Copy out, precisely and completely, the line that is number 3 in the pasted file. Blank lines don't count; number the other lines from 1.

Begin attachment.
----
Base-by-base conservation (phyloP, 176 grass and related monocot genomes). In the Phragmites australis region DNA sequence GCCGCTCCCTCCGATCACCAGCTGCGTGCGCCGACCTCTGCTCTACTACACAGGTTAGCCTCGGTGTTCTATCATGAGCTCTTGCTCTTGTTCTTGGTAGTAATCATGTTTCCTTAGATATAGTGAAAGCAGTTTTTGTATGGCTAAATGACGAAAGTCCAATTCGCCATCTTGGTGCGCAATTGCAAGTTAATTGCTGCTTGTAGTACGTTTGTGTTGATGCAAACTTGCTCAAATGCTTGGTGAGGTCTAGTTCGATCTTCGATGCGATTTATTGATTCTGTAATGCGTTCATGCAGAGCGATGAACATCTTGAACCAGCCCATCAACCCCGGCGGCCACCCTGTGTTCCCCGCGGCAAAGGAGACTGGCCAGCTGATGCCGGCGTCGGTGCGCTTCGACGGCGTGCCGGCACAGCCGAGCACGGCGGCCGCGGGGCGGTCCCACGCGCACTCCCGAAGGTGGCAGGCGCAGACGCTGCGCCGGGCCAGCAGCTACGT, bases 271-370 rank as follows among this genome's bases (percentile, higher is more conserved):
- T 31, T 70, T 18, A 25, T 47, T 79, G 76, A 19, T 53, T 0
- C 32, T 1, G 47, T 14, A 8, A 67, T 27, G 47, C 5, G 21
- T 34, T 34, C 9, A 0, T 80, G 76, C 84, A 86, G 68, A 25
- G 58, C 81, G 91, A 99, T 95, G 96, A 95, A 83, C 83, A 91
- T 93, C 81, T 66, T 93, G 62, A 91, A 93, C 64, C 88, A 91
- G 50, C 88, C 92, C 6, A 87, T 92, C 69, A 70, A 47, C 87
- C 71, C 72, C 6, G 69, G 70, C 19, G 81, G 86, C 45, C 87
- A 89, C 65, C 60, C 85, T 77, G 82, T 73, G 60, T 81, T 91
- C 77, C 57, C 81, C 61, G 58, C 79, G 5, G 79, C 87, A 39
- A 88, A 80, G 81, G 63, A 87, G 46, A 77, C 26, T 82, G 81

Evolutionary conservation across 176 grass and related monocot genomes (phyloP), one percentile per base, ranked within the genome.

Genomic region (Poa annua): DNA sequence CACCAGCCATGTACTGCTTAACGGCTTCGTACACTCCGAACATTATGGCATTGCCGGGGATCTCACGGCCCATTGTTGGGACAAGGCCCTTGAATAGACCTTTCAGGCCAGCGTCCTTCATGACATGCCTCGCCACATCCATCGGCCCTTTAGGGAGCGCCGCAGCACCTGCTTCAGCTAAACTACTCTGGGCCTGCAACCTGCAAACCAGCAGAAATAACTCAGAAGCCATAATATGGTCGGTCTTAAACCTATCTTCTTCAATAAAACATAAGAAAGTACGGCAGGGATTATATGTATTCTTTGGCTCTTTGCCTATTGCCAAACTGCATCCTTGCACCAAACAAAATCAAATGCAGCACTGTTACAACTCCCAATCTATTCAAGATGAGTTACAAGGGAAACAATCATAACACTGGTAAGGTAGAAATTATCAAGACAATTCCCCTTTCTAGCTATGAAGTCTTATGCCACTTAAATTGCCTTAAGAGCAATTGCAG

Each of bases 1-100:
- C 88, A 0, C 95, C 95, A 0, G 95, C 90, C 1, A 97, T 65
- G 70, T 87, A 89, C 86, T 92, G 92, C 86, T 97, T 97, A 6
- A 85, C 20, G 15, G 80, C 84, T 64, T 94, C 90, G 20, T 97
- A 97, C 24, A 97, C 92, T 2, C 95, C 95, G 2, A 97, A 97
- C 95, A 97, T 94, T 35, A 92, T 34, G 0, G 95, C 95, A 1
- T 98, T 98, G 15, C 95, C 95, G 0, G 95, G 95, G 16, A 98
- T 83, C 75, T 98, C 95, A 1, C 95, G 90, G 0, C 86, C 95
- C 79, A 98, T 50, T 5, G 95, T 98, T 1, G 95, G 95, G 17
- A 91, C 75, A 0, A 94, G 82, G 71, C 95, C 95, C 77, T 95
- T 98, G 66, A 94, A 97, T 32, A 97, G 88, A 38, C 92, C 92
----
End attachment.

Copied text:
- C 32, T 1, G 47, T 14, A 8, A 67, T 27, G 47, C 5, G 21